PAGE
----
Sunday, May 25, 2008

Southampton Central Parks

Me At The Rock Garden

I slept in till past noon today and never felt so refresh before. After lunch, I decided to explore the parks and open spaces in Southampton. I figured since Summer is approaching and the sun is up, I should be able to enjoy a walk in the park.

Southampton Central Park Maps

Armed with a map I obtained from the Central Library yesterday, I started my journey from the top of the map. Here are the famous landmarks and a description of them as I stumbled upon them.

West (Watts) Park



'Enclosure' was commissioned under the Heritage Lottery Scheme as part of a £4.5m refurbishment of Southampton's Central Parks. It is a four metre high Portland Roach stone sculpture that marks the far point of the main east-west path through West Park. The sculpture frames four skyline landmarks in and around the park.


Isaac Watts

Isaac Watts is one of Southampton's most famous sons. He was famous as an author, educator, philosopher and hymn writer. Born in 1674, he lived at 41 French Street and was educated at the nearby King Edward VI Grammar School. He was one of the leading nonconformists in the town,and is mainly remembered for his hymns which include "Our God, Our Help in Ages Past" which is chimed on the Civic Centre clock at 8am, noon & 4pm.


The Cenopath

The Cenotaph was unveiled in November 1920, the money having been raised by public subscription. The architect was Sir Edwin Lutyens. The style is typical of many similar civic war memorials and was the basis of the Whitehall Cenotaph. It is built of Portland stone. The names of 2008 of those who fell in the Great War are inscribed.

East (Andrews) Park



Dedicated to the engineer officers, none of whom survived the Titanic disaster. It was designed by Messrs. Whitehead & Son and unveiled in April 1914. It is built of grey granite and bronze, and is 30 feet long and twenty feet high. In the centre a winged angel is flanked by representations of engineer officers.


The Queens Peace Fountain

Completed in 2001 The Queen's Peace Fountain marks 56 years of peace and the service to the nation by Her Majesty the Queen throughout much of that time. The fountain was sponsored by the City of Southampton Society with funding from the City Council and the Heritage Lottery Fund.


Richard Andrews Memorial

Richard Andrews(1796-1859) was five times Mayor of Southampton, and the owner of a coach-building business on Above Bar Street. The statue, which was unveiled in 1861, was the work of
Benjamin Brain, a stonemason from Shirley. It was designed by Philip Brannon. The pedestal was removed in 1971 as the Bath stone had weathered badly. The statue was restored and placed on a new plinth in 2000 as part of the £4.5m Heritage Lottery restoration scheme.
The official guide to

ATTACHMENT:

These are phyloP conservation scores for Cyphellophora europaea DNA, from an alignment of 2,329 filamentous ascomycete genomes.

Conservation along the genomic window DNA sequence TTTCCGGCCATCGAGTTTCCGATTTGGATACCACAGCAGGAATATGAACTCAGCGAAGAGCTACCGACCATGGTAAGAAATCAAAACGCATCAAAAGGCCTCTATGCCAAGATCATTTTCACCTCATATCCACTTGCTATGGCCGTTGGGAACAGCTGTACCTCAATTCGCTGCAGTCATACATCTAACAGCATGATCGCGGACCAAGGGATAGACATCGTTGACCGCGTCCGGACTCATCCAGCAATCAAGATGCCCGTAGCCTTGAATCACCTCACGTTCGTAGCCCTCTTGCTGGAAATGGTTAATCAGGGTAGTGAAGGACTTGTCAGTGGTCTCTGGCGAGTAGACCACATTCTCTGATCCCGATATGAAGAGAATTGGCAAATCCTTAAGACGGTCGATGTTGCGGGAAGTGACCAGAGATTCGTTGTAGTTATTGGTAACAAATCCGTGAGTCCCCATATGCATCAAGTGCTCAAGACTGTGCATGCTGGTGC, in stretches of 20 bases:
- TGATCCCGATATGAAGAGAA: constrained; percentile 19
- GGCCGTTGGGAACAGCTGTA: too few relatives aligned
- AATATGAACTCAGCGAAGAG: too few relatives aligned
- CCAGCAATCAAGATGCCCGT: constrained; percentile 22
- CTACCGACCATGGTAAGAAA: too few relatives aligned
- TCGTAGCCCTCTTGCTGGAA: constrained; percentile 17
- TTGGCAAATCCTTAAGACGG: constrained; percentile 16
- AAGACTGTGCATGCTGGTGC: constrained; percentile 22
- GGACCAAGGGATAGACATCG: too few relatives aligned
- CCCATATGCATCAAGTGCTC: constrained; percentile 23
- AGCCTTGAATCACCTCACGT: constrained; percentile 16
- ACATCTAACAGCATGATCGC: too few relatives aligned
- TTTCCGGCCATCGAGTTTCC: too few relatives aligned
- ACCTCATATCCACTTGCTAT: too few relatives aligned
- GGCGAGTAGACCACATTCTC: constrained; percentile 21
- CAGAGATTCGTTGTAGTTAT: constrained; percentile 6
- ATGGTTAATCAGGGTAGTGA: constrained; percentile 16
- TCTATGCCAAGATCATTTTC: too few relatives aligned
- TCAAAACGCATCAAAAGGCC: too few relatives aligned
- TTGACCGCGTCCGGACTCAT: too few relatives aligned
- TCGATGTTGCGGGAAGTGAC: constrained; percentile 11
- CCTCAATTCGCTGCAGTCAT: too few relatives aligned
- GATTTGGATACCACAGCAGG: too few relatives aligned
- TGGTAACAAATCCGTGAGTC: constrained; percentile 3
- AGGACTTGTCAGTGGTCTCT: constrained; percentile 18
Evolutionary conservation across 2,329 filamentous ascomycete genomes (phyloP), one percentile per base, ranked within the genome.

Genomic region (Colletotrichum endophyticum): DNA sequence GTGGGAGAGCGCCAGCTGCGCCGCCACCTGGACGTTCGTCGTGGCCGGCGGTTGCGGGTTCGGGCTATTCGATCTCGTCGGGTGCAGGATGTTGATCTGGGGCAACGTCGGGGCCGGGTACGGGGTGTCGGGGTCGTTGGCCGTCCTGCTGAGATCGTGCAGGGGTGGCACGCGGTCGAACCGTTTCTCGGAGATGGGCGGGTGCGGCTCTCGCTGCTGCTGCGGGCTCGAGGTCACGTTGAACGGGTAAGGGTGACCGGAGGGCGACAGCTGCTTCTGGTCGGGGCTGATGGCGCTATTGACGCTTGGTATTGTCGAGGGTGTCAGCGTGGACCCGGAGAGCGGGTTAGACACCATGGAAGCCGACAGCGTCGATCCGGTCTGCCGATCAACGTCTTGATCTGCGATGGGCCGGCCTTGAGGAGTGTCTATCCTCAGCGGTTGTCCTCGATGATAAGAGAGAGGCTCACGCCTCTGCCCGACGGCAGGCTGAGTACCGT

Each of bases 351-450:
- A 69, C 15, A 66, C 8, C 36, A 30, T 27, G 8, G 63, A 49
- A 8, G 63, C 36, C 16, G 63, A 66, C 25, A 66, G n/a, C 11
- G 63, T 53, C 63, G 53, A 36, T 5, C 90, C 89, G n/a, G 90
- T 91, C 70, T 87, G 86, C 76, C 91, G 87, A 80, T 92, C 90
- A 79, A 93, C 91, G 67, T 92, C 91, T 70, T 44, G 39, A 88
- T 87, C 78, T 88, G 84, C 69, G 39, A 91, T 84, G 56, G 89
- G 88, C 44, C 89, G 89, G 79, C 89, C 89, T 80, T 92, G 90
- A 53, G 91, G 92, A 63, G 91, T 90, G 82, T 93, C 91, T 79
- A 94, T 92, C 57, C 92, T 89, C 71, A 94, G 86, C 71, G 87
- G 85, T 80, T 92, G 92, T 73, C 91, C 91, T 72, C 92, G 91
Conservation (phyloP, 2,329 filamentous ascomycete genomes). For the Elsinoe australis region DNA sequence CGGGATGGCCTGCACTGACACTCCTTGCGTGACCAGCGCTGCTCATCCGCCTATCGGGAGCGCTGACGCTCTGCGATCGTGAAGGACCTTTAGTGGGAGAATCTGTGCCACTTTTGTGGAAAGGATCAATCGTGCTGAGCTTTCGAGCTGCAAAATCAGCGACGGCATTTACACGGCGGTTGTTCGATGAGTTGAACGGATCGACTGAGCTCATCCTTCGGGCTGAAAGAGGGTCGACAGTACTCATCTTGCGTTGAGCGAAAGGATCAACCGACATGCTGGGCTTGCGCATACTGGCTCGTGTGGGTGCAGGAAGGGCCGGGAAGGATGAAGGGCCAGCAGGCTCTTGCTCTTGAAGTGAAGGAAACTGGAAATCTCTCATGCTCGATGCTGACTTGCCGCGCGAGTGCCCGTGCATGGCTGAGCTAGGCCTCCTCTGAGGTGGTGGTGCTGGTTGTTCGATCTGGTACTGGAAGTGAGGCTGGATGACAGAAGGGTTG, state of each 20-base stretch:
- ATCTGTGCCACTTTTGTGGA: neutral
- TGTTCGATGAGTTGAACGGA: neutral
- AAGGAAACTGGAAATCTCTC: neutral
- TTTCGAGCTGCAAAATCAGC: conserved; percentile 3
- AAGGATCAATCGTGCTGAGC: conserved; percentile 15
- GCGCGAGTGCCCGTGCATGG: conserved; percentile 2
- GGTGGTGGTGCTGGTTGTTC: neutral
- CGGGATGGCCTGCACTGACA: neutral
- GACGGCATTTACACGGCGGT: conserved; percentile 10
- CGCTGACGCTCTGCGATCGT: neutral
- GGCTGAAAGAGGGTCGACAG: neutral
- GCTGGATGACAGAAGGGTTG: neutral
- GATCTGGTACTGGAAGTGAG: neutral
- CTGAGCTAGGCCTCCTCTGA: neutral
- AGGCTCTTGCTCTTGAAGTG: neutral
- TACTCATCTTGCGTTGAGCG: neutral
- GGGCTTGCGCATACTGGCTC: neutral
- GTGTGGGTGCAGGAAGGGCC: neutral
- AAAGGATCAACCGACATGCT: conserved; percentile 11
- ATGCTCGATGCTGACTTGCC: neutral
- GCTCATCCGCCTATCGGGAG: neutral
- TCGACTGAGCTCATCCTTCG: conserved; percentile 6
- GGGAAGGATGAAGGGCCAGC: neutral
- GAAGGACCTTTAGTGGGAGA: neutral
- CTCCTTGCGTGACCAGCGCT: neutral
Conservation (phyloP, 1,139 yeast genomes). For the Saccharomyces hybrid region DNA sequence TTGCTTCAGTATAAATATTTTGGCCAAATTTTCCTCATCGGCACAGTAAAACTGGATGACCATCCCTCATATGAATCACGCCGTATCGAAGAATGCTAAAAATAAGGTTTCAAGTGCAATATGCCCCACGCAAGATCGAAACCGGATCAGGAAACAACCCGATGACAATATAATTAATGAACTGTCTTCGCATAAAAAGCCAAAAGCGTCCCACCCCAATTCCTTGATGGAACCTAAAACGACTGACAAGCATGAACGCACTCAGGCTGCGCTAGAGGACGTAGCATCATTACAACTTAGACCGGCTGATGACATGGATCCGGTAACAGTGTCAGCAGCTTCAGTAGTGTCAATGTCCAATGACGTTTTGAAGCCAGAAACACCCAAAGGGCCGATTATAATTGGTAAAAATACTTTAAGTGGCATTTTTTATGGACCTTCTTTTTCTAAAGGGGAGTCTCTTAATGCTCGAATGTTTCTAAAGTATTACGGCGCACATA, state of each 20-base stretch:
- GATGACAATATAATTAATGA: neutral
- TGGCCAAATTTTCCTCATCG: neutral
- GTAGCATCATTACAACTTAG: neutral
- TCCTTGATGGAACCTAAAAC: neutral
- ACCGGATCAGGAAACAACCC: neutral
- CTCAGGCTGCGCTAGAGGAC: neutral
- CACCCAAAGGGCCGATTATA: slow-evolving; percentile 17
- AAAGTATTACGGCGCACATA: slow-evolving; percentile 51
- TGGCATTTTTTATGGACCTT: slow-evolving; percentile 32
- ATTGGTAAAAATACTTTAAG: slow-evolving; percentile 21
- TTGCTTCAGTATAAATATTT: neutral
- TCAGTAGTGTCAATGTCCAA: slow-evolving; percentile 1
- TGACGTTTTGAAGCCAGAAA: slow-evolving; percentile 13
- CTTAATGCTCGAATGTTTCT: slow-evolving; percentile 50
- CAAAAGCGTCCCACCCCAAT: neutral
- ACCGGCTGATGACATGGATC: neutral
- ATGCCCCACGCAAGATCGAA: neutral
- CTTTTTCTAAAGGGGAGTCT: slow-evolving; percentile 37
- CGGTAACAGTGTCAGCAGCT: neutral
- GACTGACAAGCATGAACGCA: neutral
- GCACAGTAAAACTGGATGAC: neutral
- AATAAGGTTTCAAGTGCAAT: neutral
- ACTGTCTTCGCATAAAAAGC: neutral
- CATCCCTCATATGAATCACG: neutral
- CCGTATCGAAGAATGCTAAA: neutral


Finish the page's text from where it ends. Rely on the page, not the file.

Palmerston and Houndwell Park


Viscount Palmerston Memorial

This statue of the 3rd Viscount Palmerston is seven feet high and made of white marble and granite.
It was erected by public subscription and unveiled by the Earl of Caernarvon on the 2nd June 1869, four years after Palmerston’s death in 1865. The sculptor was Thomas Sharp of London. Palmerston lived at Broadlands, Romsey and was MP for South Hampshire for many years. He was also a burgess of Southampton and is best remembered as a reforming Prime Minster and jingoistic Foreign Secretary.


Band Stand

As a result of public demand, a new bandstand was completed in 1999 as part of the £4.5m Heritage Lottery Scheme parks restoration. The original cast iron bandstand was erected in 1885 in a position now marked by a clump of rhododendron. It was removed in 1940 as a result of bomb damage and as salvage for the war effort.


Gas Column

The Gas Column is a 50 feet high fluted Doric column, cast in iron at Tickell’s Foundry in Foundry Lane, Millbrook. It was subscribed as a tribute to William Chamberlayne, MP for the town, 1818-1829. The column has been moved several times. It was first erected at the junction of New Road and Above Bar Street. It was removed to Town Quay in 1829 and transferred in 1865 to Houndwell. It was repositioned onto Speakers Corner Roundabout in 1957 during road alterations, and again into Houndwell Park in 2000 as part of the £4.5m Heritage Lottery parks restoration scheme.

That concludes my adventure for today. If you are wondering that I did so much research on the parks, well you should know me better. The text and map are from the brochure itself which you can download from the city council website.

There are some other open spaces in Southampton which are further away which I am interested in exploring on some other free weekends.


Song Yia said...

The park is lovely. Definitely a place to visit when I am in Soton.

bennyong said...

Will take you around and also on the trail of the old walls. Cheers.